The environment ministry has restored the right to appeal against forest clearances given to linear projects after a rebuke from the National Green Tribunal (NGT). The ministry had earlier made it practically impossible for anyone to legally challenge such clearances in time to stop felling of trees in the forest lands diverted for infrastructure projects.
Prodded by an order of the National Green Tribunal, the Ministry of Environment, Forest and Climate Change has issued fresh guidelines for awarding forest clearance for 'linear projects' under the Forest Conservation Act, 1980, reversing its previous orders of August 2014 and January 2015. The NGT had found these orders violative of the law and the right of aggrieved parties to appeal against the decisions of the ministry.
Linear projects include the laying of new roads, canals, railway lines, widening of highways and setting up of transmission lines. As for other projects, the forest clearance is given in two stages. In the initial stage, the government usually agrees in principle to provide forest lands once the the project is set to meet the scheduled conditions. Once these conditions are met, the stage two clearance is given, after which the project developer is permitted to clear the forests and start work. An aggrieved party is also permitted to file an appeal against the ministry's orders only after the stage two clearance has been granted.
However, in the case of linear projects, the ministry decided in August 2014 that project developers could clear the forests after securing only the stage one clearance. But aggrieved parties could file an appeal against this only when the stage two clearance was granted. In effect, clearing of forest lands could be carried out with no legal recourse being available to anyone against such an action.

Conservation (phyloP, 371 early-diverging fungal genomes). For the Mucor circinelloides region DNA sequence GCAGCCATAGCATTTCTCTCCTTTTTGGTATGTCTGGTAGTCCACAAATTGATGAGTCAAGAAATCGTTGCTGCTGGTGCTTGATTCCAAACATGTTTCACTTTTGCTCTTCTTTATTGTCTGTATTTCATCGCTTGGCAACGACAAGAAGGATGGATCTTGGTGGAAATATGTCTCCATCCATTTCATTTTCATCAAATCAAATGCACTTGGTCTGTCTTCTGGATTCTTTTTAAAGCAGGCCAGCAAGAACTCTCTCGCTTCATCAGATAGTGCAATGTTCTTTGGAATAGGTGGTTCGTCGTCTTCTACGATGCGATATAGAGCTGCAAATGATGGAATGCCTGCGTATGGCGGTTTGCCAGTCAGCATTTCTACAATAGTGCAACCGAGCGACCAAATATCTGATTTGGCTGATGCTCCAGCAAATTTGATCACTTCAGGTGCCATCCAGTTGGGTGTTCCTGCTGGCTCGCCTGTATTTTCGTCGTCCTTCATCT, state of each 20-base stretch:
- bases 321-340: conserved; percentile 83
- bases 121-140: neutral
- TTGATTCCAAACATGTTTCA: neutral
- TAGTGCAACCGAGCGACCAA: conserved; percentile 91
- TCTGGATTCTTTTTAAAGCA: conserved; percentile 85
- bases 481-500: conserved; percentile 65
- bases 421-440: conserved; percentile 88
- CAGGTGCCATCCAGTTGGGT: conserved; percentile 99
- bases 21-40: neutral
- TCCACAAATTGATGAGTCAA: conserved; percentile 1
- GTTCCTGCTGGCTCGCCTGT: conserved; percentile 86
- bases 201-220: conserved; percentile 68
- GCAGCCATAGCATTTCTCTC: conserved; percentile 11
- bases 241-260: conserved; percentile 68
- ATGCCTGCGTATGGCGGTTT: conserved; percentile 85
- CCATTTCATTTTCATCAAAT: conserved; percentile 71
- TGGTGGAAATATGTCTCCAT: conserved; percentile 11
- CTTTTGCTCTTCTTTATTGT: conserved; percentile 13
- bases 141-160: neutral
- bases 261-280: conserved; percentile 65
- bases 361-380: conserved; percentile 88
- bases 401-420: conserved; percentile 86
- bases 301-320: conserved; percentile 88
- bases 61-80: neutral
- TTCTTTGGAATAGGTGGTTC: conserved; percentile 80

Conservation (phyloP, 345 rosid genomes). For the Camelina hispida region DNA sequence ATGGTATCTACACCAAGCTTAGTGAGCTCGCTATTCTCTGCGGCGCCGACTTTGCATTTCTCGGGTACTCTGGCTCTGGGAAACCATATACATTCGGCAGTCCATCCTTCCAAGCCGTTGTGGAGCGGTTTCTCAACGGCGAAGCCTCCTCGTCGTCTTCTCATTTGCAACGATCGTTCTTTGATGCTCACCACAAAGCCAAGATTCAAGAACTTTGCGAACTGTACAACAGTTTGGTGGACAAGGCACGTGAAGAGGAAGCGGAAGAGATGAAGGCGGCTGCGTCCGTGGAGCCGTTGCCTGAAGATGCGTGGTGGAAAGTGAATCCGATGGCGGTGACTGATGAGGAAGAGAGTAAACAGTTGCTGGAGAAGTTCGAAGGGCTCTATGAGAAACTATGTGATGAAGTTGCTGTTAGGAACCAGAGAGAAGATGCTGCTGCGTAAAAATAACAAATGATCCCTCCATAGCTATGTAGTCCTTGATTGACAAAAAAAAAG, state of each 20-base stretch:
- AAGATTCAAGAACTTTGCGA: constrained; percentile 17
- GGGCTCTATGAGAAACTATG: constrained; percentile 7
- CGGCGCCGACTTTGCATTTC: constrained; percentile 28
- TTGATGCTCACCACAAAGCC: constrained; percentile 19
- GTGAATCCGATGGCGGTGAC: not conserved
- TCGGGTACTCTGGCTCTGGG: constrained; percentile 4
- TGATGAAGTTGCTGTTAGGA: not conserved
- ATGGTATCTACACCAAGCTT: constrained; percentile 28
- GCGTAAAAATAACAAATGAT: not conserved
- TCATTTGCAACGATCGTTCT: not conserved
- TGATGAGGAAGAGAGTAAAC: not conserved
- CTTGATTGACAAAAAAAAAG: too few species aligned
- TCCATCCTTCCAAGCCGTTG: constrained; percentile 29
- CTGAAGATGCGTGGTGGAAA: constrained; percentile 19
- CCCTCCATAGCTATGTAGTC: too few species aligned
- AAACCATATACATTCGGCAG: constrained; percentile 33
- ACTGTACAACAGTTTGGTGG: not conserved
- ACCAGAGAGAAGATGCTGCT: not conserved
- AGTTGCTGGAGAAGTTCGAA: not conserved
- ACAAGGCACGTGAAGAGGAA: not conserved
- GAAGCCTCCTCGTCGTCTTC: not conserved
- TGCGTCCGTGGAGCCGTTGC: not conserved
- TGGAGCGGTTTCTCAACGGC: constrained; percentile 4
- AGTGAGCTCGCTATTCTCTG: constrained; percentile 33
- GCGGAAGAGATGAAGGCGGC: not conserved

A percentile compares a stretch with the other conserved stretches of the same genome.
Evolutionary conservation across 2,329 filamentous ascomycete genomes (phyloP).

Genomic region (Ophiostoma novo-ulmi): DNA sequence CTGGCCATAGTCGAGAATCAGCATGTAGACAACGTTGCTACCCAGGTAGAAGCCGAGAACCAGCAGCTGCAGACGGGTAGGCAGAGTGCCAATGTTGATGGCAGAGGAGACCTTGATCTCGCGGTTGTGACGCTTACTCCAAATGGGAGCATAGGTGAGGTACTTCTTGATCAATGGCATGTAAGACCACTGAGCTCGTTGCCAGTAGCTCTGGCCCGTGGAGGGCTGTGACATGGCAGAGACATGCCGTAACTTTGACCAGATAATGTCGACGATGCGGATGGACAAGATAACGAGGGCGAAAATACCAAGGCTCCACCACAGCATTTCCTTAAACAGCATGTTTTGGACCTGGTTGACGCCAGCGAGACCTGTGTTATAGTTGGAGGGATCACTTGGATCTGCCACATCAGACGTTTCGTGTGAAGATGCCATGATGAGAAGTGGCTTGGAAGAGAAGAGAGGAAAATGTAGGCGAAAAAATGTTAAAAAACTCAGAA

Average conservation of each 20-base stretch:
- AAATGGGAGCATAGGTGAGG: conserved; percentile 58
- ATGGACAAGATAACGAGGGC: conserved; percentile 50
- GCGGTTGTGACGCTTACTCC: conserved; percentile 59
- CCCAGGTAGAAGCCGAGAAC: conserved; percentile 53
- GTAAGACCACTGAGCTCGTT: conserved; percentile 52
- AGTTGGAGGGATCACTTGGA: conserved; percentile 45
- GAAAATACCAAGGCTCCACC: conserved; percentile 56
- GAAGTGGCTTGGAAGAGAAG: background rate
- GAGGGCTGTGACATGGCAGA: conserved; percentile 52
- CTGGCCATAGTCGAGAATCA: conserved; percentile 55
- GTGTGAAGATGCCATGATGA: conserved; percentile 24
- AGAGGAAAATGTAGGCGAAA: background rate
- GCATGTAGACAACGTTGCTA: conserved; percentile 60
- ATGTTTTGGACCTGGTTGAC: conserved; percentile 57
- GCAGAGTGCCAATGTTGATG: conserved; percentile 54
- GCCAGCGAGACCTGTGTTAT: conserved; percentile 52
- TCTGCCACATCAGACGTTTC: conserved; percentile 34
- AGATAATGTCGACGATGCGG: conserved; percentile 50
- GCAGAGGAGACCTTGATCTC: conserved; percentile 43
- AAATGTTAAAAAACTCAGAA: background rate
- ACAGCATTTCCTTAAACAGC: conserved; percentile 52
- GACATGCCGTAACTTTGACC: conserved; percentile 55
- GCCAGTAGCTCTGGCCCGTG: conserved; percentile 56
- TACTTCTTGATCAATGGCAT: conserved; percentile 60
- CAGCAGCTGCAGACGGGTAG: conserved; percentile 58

NGT took a serious view of the matter after Milind Pariwakam, a wildlife biologist, filed an application arguing that this relaxation by the ministry was in violation of the Forest Conservation Act. He contended that the law did not recognise an 'in-principle approval' and strictly banned any felling of trees or construction before the final forest clearance was awarded.
While the tribunal considered whether the orders of the ministry were in violation of the law and whether they had adversely affected the right of appeal of an aggrieved person under Section 16 of the National Green Tribunal Act, the ministry admitted during the hearings that its orders fell foul of the law and that in January 2015, it had passed a new order fixing the legal error in its earlier direction. However, NGT was not entirely satisfied with the amended order because it did not entirely restore the right to appeal against the forest clearance orders, forcing the ministry to put out a third order on May 7.
The fresh guidelines of the ministry clarify that 'in principle' approval for a linear project would be deemed as a work permit. The permission to chop down the forests will be given only after all the compensatory levies, including transfer and mutation of non-forest/revenue land in favour of the forest department of the state concerned, have been provided. It further said that such an order would be "appealable". With these orders, the ministry has restored the original legal option of an appeal being filed at any point, including before tree felling has actually started.